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Flora Fact: Keeping It Clean

Lovely Western soapberry can double as detergent.

By Karen H. Clary

If you are looking for a drought-tolerant, midsize native shade tree that flowers in early summer, attracts its fair share of bees and butterflies, turns a dazzling color in the fall and produces beautiful translucent amber-colored berries from which you can make soap, then you just might consider the Western soapberry.

Western soapberry (Sapindus saponaria var. drummondii) takes its name from the Latin sapo (soap) and indicus (Indian), alluding to the use of soap, in the form of saponins, or plant-derived soaps, by Native Americans and later on by European settlers. The Spanish name for it is jaboncillo, meaning “little soap.” The varietal name honors Thomas Drummond, Scottish naturalist, one of the earliest scientific collectors of Texas plants in the 1830s.

Soapberries are members of a mostly tropical plant family, the Sapindaceae. Western soapberry is known throughout its range (Arkansas to Arizona) for its use not only as soap but also as a treatment for fever, rheumatism and kidney problems. The inner bark has been used in home medical remedies and as an astringent. Western soapberry wood splits easily into thin strips that can be used to make frames, boxes and baskets. In the past, the wood was used for cotton baskets, crates, packsaddles and fuel. Today, soapberries are marketed as a gentle substitute for lye-based commercial soaps. Beware: Some people are allergic to soapberries.

Although saponins are found throughout the tree, they are most concentrated in the berry. This renders it a fruit to be avoided by most wildlife, except for a few mammals and birds — reportedly, cedar waxwings, bluebirds and robins, which freely devour them.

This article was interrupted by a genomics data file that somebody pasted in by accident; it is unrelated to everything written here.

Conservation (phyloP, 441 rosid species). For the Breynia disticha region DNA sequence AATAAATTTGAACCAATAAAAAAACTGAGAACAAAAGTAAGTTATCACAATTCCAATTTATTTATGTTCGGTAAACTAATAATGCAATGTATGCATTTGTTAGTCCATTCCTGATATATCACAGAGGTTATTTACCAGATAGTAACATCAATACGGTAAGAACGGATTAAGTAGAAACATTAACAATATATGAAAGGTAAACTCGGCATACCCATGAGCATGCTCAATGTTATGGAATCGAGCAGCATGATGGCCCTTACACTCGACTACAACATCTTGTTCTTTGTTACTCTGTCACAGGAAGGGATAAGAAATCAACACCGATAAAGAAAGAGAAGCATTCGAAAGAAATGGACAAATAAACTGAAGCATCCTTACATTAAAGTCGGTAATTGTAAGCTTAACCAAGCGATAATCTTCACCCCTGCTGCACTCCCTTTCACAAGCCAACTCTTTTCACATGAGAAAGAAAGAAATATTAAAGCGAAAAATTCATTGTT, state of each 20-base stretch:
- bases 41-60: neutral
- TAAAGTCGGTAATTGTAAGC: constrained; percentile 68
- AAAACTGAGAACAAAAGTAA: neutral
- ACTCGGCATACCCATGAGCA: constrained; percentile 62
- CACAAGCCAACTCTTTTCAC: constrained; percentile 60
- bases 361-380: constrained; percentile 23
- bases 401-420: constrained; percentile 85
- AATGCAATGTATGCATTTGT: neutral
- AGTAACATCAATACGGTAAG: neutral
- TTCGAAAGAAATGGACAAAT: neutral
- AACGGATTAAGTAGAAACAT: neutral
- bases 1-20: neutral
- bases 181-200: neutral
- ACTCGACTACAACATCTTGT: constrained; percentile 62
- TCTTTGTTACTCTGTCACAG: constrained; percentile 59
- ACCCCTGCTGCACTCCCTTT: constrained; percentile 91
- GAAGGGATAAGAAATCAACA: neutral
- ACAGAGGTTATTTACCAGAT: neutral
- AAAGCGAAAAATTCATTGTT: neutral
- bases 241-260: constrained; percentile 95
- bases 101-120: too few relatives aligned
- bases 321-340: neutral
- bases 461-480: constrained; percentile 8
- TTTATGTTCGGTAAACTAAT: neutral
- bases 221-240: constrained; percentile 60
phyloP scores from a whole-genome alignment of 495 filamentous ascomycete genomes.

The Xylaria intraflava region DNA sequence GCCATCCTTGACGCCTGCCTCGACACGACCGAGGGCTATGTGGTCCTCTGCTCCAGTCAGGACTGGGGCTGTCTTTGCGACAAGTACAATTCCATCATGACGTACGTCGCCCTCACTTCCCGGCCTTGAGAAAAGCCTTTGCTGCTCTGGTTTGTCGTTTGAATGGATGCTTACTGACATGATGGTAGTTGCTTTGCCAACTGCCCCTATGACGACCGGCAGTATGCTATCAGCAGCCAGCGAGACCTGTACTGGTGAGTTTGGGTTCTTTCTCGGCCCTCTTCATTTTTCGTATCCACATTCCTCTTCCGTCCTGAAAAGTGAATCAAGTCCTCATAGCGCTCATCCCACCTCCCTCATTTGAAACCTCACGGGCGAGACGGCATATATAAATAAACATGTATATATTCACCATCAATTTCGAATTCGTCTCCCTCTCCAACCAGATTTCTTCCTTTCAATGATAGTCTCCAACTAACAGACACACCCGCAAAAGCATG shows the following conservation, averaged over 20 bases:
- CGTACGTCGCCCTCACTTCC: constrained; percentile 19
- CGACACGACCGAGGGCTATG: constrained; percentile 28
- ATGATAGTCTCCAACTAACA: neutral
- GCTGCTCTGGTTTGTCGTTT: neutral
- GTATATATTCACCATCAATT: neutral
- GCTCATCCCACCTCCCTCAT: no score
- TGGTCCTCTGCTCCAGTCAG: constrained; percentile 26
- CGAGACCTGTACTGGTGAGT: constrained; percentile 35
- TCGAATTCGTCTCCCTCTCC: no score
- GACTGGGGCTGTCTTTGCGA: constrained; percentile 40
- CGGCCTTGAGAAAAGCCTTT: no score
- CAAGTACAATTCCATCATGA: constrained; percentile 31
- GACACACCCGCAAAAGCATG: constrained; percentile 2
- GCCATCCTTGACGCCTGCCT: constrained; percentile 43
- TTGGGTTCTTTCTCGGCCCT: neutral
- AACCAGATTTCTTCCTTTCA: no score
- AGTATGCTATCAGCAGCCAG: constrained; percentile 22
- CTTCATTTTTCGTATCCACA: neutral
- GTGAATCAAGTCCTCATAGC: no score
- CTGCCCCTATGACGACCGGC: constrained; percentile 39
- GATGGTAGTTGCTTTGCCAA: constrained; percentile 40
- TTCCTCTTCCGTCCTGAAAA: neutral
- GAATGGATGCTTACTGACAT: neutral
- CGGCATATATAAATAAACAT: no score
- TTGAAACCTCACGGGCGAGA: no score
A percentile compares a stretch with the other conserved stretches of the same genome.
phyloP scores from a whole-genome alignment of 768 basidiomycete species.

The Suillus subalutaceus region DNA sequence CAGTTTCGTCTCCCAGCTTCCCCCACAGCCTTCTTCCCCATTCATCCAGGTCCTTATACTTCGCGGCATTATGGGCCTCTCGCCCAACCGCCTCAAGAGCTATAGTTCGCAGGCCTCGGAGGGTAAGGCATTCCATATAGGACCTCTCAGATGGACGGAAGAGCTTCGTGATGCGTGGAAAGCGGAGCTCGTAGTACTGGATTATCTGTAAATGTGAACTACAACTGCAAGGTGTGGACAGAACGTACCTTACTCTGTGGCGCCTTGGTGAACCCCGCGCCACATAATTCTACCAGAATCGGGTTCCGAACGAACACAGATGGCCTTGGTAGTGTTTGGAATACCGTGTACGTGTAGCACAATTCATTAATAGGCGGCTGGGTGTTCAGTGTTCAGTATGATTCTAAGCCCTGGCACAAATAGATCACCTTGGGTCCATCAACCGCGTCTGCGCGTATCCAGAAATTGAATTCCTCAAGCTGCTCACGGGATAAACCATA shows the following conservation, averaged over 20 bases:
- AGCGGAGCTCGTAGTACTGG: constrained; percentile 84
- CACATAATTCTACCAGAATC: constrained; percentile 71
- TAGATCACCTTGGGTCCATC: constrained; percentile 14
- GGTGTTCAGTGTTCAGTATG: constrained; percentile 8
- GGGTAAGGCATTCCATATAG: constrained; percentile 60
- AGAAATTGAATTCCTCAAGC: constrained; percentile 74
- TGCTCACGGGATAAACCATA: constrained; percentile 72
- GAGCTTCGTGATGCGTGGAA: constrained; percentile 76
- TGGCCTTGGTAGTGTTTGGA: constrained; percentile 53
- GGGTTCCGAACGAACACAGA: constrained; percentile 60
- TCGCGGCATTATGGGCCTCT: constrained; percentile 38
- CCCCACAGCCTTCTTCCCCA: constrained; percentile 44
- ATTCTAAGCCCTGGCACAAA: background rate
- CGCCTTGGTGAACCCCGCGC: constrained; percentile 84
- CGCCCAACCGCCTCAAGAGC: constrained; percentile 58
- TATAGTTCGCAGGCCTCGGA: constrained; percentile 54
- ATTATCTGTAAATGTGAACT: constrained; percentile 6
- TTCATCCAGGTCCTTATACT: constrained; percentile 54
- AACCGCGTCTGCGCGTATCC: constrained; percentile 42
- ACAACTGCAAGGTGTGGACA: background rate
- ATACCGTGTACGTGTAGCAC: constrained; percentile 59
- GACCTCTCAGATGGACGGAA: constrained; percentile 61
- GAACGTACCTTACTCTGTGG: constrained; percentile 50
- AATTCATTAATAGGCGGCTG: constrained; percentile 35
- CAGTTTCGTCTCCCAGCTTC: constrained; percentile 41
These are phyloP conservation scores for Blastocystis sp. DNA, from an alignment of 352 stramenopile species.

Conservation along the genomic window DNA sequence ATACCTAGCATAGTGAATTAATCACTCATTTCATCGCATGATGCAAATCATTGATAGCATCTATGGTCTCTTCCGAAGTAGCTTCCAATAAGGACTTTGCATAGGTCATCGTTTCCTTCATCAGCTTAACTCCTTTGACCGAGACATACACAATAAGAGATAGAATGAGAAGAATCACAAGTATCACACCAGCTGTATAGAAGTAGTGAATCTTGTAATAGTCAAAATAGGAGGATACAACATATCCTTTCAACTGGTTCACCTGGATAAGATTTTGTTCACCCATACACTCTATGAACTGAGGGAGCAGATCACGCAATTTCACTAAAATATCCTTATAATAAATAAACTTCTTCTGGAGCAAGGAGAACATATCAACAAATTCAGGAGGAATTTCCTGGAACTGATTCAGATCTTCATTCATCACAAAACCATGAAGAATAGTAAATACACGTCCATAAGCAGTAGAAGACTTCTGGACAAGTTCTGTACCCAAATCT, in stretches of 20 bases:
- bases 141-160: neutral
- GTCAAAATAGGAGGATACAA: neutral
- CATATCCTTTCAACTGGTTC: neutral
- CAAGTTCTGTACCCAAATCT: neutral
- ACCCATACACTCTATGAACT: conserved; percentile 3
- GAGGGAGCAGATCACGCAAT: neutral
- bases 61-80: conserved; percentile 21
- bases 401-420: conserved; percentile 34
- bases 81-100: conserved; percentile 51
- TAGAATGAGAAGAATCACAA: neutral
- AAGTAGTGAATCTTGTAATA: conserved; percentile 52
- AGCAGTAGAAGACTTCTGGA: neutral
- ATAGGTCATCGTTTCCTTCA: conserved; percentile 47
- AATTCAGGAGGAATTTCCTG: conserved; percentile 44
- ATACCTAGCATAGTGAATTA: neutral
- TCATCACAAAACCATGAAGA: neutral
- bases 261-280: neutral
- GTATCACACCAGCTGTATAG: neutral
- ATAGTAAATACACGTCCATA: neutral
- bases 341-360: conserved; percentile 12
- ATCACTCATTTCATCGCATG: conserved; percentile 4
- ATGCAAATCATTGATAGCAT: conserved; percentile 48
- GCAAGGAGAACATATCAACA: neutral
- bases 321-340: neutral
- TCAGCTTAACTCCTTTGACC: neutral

Western soapberry is a small to medium-size native tree up to 30 feet high, growing naturally along creeks, streams and river terraces throughout the state. Aransas County is home to the Texas champion: 61 feet tall, with a circumference of 108 inches.

Western soapberry is most easily identified by its grayish or tan bark and dusky green, alternate, once-pinnately compound leaves bearing up to 18 leaflets or pinnae. The small white flowers are formed on dense panicles and later produce translucent one-seeded amber-colored berries. The wood is yellow.

Soapberries flower copiously in June, a time of year when few plants flower in Texas. The perfume of the soapberry flowers attracts a host of bees, butterflies, moths and beetles.

In the fall, the tree is transformed, as Joann Merritt of Midland’s Sibley Nature Center muses, “into the glory of autumn when its green leaves turn golden yellow.” Once her grandson was so dazzled by their spectacular gold color that he ran through mounds of fallen soapberry leaves with arms outstretched, exclaiming: “I’m rich, I’m rich!”

People sometimes confuse Western soapberry with the non-native, highly invasive Chinaberry tree, which also has yellow berries and pinnately compound leaves. However, the berries of Chinaberry are opaque, never translucent, the flowers are lilac in color, and the compound leaves are twice-compound rather than once-compound.

A serious threat to Western soapberry is the recently introduced and rapidly expanding infestation of the Mexican soapberry borer (Agrilus prionurus). The soapberry borer was first reported in Travis County in 2003. Since then, it has been found in 49 additional counties. Infested soapberry trees can be easily recognized by the exposed sapwood that results when birds and squirrels chip off the bark to feed on the larvae, leaving bark chips to accumulate at the base of the tree.

 


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